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Why does my dog bow his head?

Photo courtesy of Travel and Roll

Get to know your pup’s behaviour

When it comes to communicating with our pups, we can be left guessing what they’re trying to say. You might often wonder, “why does my dog bow his head?” or “why does my dog stare at me?”

Lucky for us, there are loads of experts out there studying dog behaviour so we can get closer to understanding our furry friends.

Cesar Milan says to pay attention to key body features when trying to figure out what your pup is feeling:

“The higher a dog’s head, ears and tail are, the more dominant it is feeling; and the lower they are, the more submissive or uncertain the dog is feeling.”

While a tail wag is easy enough to understand, what about the other little behaviours our dogs show? Whether it be wanting to play, feeling scared, or feeling angry, becoming familiar with and being certain of these signs is a great way to get closer to your best friend.

Here’s a helpful guide deciphering your pup’s moves:

1. The greeting stretch

The pose: Front legs stretched out. Hind legs raised. Calm attitude.

What it means: This is your pup’s way of saying “hello”. They’ll often only do it to people they feel really comfortable around. So if your pup greets you in the morning with this pose, be happy! It means they feel safe and familiar with you. Try responding by calling them to you.

2. Let’s play!

The pose: Front legs and shoulders low. Hind legs raised. Wagging tail and excited attitude.

What it means: This is what some dog trainers call the ‘play bow’ and means exactly that. A similar pose to the greeting stretch but more animated and often with their tail wagging. When your pup is feeling playful, they’ll often pose this way. It’s their way of asking “will you play with me?”

3. Hey, friend!

The pose: Two dogs circling one another, often sniffing each others behinds. Excited and curious attitude.

What it means: Dog’s will often greet each other by circling and sniffing each other. This is a classic sign of curiosity among dogs and is a great way for them to socialise.

4. Hey, pay attention to me!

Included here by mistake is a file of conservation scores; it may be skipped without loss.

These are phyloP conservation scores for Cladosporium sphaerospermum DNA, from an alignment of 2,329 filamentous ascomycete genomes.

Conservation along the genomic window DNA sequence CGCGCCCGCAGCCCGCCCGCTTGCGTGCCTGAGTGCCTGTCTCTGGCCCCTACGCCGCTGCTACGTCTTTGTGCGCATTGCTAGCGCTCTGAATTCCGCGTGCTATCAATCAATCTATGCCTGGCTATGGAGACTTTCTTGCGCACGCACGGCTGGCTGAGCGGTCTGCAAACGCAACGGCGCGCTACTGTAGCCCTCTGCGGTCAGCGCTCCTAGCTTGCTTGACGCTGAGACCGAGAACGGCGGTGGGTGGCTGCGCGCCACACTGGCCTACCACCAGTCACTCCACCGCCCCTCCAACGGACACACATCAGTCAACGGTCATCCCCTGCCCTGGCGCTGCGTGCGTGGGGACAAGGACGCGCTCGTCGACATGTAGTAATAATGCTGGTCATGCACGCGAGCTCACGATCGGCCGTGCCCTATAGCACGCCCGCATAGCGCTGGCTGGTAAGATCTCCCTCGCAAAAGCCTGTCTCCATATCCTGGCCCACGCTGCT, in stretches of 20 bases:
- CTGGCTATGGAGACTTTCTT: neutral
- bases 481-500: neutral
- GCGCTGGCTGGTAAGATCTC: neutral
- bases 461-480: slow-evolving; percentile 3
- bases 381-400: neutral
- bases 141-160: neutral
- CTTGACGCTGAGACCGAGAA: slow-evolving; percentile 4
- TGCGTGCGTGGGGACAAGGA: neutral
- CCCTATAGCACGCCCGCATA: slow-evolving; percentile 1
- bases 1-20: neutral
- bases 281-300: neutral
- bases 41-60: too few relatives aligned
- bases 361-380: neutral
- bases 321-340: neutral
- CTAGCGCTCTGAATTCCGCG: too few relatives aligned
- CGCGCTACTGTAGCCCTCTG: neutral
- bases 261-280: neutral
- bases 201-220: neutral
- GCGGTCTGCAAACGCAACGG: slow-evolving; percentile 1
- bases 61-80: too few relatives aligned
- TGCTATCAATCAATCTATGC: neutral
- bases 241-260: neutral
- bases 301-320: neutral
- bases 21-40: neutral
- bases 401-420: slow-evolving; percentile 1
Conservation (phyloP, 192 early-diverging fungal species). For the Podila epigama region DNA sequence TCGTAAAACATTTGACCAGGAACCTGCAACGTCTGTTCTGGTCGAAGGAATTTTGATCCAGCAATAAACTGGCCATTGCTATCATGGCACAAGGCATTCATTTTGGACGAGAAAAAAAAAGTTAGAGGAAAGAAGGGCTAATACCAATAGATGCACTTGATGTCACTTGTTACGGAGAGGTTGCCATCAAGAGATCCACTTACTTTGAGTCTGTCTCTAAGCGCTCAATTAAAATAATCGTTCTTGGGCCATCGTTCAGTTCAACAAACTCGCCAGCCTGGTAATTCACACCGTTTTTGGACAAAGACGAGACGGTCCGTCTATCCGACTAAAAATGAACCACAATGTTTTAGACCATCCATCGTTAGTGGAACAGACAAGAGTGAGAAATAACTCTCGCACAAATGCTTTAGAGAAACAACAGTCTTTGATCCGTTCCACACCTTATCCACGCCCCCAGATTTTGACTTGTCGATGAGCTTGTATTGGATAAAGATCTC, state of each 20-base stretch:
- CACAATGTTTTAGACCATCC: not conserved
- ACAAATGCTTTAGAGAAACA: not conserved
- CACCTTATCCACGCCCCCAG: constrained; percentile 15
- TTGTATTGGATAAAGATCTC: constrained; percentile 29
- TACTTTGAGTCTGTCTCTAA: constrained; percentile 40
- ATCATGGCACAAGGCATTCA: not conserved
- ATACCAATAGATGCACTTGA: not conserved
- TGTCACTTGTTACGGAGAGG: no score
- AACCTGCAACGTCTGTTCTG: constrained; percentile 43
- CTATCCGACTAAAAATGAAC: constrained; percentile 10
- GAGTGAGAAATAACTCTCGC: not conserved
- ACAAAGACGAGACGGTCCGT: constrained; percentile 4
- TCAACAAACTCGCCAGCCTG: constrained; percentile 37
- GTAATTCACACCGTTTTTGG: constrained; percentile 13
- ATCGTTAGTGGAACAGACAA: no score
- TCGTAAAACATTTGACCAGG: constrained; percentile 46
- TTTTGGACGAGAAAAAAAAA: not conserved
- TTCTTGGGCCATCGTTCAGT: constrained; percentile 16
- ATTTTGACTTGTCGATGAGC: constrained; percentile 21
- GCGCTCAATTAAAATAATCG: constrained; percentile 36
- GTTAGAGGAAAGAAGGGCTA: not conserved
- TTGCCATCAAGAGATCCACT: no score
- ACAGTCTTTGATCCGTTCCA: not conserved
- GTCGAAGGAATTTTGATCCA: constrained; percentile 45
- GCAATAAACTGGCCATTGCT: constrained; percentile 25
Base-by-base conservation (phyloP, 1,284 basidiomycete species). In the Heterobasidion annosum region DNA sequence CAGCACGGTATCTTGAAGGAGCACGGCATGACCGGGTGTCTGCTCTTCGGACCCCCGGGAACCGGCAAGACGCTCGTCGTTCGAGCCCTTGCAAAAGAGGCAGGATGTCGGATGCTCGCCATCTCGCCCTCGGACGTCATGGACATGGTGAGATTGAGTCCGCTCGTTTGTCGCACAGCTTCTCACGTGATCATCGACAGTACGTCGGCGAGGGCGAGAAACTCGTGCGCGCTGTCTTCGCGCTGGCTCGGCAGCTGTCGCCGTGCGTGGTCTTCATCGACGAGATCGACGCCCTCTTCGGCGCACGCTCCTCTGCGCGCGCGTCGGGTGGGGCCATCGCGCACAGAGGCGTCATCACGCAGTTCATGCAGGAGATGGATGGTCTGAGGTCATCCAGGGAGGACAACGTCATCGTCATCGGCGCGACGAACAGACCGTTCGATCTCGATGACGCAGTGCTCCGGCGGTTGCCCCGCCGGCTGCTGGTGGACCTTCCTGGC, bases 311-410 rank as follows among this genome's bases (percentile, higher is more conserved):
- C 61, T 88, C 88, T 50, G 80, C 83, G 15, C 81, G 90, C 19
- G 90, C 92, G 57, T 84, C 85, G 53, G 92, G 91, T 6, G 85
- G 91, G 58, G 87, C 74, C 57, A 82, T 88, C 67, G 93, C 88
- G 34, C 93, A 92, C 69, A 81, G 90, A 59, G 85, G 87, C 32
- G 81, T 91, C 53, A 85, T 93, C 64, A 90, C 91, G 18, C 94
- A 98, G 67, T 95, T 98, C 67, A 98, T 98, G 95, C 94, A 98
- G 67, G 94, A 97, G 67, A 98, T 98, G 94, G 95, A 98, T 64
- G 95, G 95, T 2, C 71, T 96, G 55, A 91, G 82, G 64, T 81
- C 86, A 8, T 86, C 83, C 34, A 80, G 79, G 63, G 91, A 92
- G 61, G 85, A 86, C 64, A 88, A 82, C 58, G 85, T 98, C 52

The pose: Your dog is standing or sitting still, staring at you without looking away. There’s no hint of aggression in their body language.

What it means: A dog that’s staring at you typically wants your attention. They may not be sure how to express what is they want, so they stare and wait. But there could be a few other reasons for this prolonged gaze. If you’ve issued a new command, your dog might be confused about what it is you want them to do. Be patient, they’re still learning. Or perhaps, you’re just talking to your pet but not using any key training phrases. These one-sided chats are soothing for you but may leave your pup wondering what’s up. Lastly, your dog may be waiting for direction. If your dog can sense you’re going to ask for something, he or she may be patiently waiting.

5. I feel shy

The pose: Crouched low to the ground. Ears drawn back. Timid attitude.

What it means: When your pup is feeling shy or nervous, they’ll often cower low and avoid interaction. When this happens, avoid leaning over them. Try kneeling down to get on their level and wait for them to approach you.

6. I feel threatened

The pose: Stiff body. Ears perched and hair raised. Aggressive attitude.

What it means: If a dog is feeling aggressive or suspicious they’ll show it through their body language. If you see your dog behaving this way, remain calm. If they become aggressive with another dog, try startling them with a loud clap or shout.

While these might be some typical examples of dog behaviour, they are by no means definitive.

Every dog is different and has their own unique behaviours. Getting to know your dog’s signs can take time, but this is a great way to better understand your four-legged friend.


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